Studies have shown that exposing babies and pre-K kids to books creates a foundational building block for future success. Language skills develop more quickly, brain development occurs more rapidly, and kids are better prepared to learn in classrooms when they go to school.
But there’s another reason that’s often overlooked.
“Children who are not read to think of books as work,” says Mary Denison, a local coordinator for Raising a Reader, a national non-profit organization that promotes early literacy. “They think of it as something you only do at school.”
Raising a Reader has become Denison’s post-retirement passion because of its potential impact.
A study by Stanford University, for example, shows that 2-year-old kids in lower-income families may be six months behind in language development. From her career as a school psychologist, Denison knows the “word gap” is real. But instead of seeing a problem, she sees an opportunity.
“That data demonstrates that those are the kinds of things we can fix,” Denison says.
The solution is simple: Get books into the hands of parents and caregivers and encourage them to read to their kids. For a pilot program at Angels’ Place, a non-profit organization in Swissvale that offers support to young parents, Denison started to deliver books in Raising a Reader’s red book bags. Each week, parents take home four books to share with their kids. The following week, they exchange them for four new books.
The books act as both a mirror and a window for kids, Denison says.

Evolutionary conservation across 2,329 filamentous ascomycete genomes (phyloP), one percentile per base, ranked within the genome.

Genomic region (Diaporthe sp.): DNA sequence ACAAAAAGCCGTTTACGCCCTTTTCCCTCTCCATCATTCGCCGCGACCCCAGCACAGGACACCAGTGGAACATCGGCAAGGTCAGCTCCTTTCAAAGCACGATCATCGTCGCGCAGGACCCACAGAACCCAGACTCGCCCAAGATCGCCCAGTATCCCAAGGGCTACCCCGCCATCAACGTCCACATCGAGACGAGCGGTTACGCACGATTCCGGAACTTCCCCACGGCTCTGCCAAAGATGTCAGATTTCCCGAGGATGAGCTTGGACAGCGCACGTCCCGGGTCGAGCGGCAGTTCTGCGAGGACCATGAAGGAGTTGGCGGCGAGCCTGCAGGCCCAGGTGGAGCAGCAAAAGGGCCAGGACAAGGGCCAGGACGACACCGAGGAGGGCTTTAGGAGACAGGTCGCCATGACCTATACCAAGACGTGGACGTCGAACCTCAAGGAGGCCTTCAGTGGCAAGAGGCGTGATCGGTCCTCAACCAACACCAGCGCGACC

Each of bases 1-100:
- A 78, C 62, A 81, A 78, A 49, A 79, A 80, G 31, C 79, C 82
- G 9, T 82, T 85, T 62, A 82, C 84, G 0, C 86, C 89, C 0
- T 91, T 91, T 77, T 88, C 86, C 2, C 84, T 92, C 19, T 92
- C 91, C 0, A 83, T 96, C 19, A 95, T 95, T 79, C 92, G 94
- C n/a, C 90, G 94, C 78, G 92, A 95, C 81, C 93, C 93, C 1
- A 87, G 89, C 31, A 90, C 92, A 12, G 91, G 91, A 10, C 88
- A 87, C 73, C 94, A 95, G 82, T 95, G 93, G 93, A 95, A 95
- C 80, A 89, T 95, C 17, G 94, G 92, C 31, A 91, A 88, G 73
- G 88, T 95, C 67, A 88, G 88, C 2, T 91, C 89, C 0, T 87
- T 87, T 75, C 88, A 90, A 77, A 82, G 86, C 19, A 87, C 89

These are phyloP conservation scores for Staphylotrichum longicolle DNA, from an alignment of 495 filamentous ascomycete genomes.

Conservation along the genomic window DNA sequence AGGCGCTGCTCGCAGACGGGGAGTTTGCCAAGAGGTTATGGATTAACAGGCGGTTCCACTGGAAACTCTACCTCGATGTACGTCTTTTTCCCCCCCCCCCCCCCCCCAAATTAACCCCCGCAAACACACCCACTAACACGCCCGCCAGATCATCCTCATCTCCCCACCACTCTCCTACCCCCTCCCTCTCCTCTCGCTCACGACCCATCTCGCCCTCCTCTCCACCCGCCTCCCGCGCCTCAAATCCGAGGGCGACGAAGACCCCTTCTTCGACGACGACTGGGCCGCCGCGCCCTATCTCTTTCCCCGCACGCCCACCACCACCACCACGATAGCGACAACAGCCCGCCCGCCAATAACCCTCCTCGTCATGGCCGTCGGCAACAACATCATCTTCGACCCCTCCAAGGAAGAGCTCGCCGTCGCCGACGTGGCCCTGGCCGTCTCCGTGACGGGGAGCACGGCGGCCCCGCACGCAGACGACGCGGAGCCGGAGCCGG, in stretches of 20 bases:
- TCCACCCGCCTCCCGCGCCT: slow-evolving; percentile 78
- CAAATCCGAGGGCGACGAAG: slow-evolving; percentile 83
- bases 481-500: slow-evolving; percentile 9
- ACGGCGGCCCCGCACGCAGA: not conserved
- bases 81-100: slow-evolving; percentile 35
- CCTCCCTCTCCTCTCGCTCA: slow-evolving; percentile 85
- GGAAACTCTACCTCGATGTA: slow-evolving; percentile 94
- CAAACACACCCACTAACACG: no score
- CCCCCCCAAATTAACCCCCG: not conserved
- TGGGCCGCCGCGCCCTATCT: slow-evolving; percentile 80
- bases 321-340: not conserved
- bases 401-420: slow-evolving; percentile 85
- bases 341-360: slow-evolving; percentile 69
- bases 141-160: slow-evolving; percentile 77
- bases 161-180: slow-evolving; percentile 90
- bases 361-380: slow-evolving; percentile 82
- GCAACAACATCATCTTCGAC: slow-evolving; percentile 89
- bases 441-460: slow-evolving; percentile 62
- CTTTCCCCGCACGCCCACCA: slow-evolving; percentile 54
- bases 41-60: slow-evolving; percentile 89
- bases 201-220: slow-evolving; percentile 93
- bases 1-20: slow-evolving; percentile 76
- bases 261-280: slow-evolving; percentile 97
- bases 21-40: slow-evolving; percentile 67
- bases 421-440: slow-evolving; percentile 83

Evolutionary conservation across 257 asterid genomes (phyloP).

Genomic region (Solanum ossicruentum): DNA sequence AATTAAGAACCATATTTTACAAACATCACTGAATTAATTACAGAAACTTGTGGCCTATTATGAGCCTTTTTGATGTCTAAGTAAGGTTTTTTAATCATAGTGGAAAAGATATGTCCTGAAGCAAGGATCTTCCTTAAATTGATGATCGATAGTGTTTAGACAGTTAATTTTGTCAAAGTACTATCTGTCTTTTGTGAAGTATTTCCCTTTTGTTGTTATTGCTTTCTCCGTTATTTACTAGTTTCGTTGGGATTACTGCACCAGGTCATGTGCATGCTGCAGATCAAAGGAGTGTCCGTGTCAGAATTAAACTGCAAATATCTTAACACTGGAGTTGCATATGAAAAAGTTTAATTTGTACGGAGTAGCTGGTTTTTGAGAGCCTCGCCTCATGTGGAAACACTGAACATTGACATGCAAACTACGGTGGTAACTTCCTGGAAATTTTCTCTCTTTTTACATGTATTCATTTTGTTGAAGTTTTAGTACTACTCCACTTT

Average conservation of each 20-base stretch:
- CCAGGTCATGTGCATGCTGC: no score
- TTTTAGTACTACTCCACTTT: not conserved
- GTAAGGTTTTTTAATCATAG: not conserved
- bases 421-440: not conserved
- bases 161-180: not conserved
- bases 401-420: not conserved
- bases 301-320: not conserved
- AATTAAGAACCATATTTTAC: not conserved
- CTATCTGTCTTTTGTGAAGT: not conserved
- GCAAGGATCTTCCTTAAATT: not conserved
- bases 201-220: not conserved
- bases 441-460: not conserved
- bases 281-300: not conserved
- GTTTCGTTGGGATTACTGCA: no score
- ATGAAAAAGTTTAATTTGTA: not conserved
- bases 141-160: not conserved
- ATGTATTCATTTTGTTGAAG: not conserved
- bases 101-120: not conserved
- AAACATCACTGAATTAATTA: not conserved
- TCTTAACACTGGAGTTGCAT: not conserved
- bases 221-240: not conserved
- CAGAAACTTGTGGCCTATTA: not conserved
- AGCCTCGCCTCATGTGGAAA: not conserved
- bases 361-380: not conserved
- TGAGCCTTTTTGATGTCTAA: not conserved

“The mirror is to see themselves in the story and to be able to relate to it,” she says. “And the window is so they can learn about the world’s experiences. You want books to be both.”
It’s important that the books include diverse characters, so kids can see themselves in the stories. In the past, she says, “there were few books about being a little person and you just happen to have black skin.”
That is beginning to change, says Denison, who relies on Raising a Reader to supply books to serve a number of ethnic populations.
Another hurdle that Denison finds troubling is that some young parents have no idea about the benefits for kids who are exposed to books early.
“I have had some parents, when I’ve talked about this, get upset and say, `No one ever told me this,’ ” she says.
That’s why part of the program includes training on how to read to children, what to do when they lose interest, and how to encourage kids to respond to questions.
So what do you do when a kid walks away?
“Usually, you let them,” Denison says with a laugh. “You call them back by getting their attention to the pictures or you wait for a better time. The last thing you want to do is fight with a child over reading a book. … The goal is to build a positive experience around reading a book.”
Denison will expand her volunteer efforts in Swissvale to Angel’s Place North Side location in August. She just started a nonprofit called Reading Ready Pittsburgh that will feature programming provided by Raising a Reader’s national organization. Learn more via email.